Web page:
Hollywood Stars Now Have To Register Their Faces To Avoid AI Copycats?

Celebrities may have to register their likeness with the U.S. Copyright Office to prevent AI deepfake videos.

By Jonathan Klotz | Updated

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The AI genie is out of the lamp, and it is not going back in, not when the new technology is making it easy for individuals and businesses to make a quick buck. The Hollywood Reporter details a developing case regarding deepfake technology used to impersonate celebrities, in this specific case, Tom Cruise. Metaphysic CEO Tom Graham, the man behind the TikTok account using a deep fake Cruise to parody the actor, is trying to register his AI-generated version with the United States Copyright Office, and the best way to combat this practice is for actors to register their own likeness with the same office.

In March, the U.S. Copyright Office ruled that works created by AI can not be copyrighted but left open a narrow path if a person “selected or arranged” the work in a “sufficiently creative way that the resulting work constitutes an original work of authorship.” Using that narrow path, Graham put himself down as the author of his deepfake Tom Cruise when applying.

That small distinction is enough to terrify Hollywood, as unlike past attempts to copyright AI-generated deep fakes, Graham has the potential to be approved, noting that in the process, “We’re using AI, but there’s a large degree of manmade work and human effort. It’s fundamentally me from top to bottom.”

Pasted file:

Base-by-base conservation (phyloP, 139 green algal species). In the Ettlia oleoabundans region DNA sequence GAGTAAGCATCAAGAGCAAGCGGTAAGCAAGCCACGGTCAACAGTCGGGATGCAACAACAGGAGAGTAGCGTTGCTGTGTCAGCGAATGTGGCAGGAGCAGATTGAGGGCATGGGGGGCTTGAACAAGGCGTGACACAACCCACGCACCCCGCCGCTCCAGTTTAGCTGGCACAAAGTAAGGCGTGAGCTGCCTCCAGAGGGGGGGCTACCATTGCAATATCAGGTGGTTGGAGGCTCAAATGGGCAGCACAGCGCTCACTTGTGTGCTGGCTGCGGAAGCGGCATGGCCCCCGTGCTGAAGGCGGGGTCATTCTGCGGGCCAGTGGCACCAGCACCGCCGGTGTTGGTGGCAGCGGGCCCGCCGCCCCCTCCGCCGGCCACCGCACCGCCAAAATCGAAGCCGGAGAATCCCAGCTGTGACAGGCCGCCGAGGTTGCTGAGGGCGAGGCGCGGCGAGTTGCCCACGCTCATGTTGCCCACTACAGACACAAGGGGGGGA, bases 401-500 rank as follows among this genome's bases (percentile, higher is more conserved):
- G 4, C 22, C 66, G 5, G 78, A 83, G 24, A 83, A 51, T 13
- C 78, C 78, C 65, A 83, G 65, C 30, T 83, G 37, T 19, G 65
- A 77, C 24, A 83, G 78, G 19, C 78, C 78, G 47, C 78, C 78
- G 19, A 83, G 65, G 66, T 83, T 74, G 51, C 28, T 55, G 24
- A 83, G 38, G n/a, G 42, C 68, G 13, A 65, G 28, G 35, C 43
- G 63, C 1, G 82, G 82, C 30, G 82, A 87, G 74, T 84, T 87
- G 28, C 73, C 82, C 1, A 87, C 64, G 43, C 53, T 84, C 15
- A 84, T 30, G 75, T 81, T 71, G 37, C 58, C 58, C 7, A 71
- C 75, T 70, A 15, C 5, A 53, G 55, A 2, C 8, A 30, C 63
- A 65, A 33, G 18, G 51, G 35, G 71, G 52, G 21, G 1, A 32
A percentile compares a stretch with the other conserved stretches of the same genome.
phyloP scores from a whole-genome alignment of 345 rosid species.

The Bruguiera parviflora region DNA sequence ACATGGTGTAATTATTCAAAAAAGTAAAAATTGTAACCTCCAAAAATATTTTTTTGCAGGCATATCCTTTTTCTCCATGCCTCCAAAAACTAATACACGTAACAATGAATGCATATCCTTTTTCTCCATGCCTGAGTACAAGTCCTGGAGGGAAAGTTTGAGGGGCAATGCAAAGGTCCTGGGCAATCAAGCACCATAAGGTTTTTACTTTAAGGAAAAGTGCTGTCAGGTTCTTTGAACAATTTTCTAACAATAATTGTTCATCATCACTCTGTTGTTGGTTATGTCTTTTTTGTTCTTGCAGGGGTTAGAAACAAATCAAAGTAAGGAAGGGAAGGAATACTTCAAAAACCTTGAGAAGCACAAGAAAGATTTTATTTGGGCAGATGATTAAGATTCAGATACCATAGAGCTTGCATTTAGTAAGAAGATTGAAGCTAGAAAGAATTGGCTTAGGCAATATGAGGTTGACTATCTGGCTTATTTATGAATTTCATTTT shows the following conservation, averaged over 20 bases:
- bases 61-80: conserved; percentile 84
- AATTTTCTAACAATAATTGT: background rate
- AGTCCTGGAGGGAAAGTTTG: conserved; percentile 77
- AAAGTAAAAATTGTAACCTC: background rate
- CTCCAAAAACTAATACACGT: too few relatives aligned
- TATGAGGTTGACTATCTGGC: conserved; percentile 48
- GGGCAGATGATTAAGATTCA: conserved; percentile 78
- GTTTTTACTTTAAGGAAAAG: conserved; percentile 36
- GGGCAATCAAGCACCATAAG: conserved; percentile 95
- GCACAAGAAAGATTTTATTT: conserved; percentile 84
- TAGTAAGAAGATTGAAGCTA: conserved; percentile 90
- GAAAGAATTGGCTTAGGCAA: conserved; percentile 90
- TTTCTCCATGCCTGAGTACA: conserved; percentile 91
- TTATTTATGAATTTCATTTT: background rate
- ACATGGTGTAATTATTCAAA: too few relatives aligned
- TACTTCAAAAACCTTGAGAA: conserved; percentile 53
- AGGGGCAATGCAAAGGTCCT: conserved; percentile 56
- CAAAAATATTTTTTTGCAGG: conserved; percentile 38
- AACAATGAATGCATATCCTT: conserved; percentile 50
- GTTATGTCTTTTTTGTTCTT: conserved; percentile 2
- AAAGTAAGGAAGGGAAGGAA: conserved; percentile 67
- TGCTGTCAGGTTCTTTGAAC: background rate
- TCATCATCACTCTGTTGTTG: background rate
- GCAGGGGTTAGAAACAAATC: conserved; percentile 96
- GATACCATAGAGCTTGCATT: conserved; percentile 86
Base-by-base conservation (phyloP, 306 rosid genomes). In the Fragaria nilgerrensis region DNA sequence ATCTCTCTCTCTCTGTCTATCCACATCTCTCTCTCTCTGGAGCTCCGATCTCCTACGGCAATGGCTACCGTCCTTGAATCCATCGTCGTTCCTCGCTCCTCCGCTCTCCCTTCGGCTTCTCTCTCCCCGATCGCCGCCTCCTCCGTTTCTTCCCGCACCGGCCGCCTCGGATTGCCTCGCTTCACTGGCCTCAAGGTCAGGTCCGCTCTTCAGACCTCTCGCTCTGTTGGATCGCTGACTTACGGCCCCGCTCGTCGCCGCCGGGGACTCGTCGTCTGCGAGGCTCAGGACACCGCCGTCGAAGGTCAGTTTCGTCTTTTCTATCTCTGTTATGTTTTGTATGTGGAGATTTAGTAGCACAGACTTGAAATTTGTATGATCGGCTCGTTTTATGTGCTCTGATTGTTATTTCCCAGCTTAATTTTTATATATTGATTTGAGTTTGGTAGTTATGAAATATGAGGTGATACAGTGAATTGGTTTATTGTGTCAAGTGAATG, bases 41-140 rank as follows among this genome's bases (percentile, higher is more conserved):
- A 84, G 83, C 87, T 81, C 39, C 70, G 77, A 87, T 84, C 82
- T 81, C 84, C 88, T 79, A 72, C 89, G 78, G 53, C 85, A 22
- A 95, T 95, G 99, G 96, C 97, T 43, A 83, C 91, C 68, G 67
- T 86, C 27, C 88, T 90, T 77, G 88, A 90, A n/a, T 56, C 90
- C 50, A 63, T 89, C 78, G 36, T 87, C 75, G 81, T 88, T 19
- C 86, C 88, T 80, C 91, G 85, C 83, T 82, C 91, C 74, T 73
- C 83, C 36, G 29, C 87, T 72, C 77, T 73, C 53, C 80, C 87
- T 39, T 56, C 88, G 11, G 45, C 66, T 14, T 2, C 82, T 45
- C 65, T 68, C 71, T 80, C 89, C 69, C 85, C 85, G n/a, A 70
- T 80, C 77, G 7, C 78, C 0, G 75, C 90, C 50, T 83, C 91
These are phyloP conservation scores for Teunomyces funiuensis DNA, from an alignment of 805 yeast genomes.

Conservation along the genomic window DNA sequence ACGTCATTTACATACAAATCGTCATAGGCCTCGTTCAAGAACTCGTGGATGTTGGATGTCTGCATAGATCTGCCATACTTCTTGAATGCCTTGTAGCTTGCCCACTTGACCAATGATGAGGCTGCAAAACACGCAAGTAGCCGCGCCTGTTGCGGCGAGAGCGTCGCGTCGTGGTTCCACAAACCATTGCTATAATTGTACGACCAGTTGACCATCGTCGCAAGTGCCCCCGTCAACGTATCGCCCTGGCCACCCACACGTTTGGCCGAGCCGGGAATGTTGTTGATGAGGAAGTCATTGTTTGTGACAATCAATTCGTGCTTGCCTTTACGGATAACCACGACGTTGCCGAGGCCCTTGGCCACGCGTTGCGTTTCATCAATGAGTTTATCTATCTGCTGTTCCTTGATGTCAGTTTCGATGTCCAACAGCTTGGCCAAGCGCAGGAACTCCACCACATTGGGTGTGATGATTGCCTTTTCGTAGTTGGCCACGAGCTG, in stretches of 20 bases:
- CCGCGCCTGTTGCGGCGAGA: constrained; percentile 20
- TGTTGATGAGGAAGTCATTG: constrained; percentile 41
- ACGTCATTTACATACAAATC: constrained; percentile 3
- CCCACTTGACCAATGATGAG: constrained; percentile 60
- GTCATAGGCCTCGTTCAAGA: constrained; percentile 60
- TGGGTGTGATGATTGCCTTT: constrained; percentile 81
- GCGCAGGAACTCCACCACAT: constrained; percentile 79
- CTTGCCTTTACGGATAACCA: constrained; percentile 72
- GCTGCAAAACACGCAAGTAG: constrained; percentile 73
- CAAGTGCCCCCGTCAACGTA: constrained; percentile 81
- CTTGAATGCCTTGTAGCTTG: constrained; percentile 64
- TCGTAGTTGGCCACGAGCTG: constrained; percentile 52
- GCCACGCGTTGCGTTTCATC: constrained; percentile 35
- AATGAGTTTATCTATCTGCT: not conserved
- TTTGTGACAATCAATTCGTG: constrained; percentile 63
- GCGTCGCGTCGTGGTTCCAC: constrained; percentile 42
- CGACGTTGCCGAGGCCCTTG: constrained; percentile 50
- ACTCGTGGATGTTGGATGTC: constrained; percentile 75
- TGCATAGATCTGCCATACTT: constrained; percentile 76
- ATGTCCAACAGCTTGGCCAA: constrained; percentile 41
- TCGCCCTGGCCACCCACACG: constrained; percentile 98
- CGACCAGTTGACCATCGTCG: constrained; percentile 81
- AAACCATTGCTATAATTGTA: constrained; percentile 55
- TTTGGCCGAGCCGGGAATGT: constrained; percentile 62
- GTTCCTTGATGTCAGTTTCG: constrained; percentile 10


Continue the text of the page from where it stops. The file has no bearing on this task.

Metaphysic’s process differs from the average ChatGPT user’s, which inputs a prompt and produces a product without any further adjustments. A representative from the law firm Baker Botts believes that since using Adobe Photoshop on a work qualifies as “selected or arranged,” Metaphysic has a strong case. Even if Graham doesn’t get his fake Tom Cruise approved, Hollywood has been put on notice regarding how easy it is to disseminate illicit deep fakes.

The solution, which is the ultimate goal of Graham’s copyright application, is for celebrities to register their likeness with the US Copyright Office, which then enables the celebrity to report deepfakes and have them removed using the Digital Millenium Copyright Act (DMCA). Utilizing the DMCA would mean the infringing video must be removed within 24 hours of the notice being served. If the thought of registering your likeness to stop anyone from posting potentially harmful AI duplicates sounds strange, that’s because it is.

The closest example to date is when model Emily Ratajkowski bought back the rights to photos of herself, putting her in control of where and when she can be depicted in the world of fashion. Beyond Tom Cruise, Will Smith was recently featured in an AI-generated video utilizing a deepfake to eat spaghetti. If Smith had registered his likeness with the US Copyright Office, he could have the video removed, though again, there’s one final loophole that complicates the issue further: parody.

If Mel Brooks decides to use an AI-generated fake of Bill Clinton in his next History of the World, it could be defended as a parody. Under United States copyright law, parody is protected and not viewed as a copyright violation, which explains the entire filmography of The Asylum. While registering a human being with the U.S. Copyright Office is a strange way to combat the rise of AI, and it’s not a perfect solution, at the moment, it’s the best option for anyone of public interest.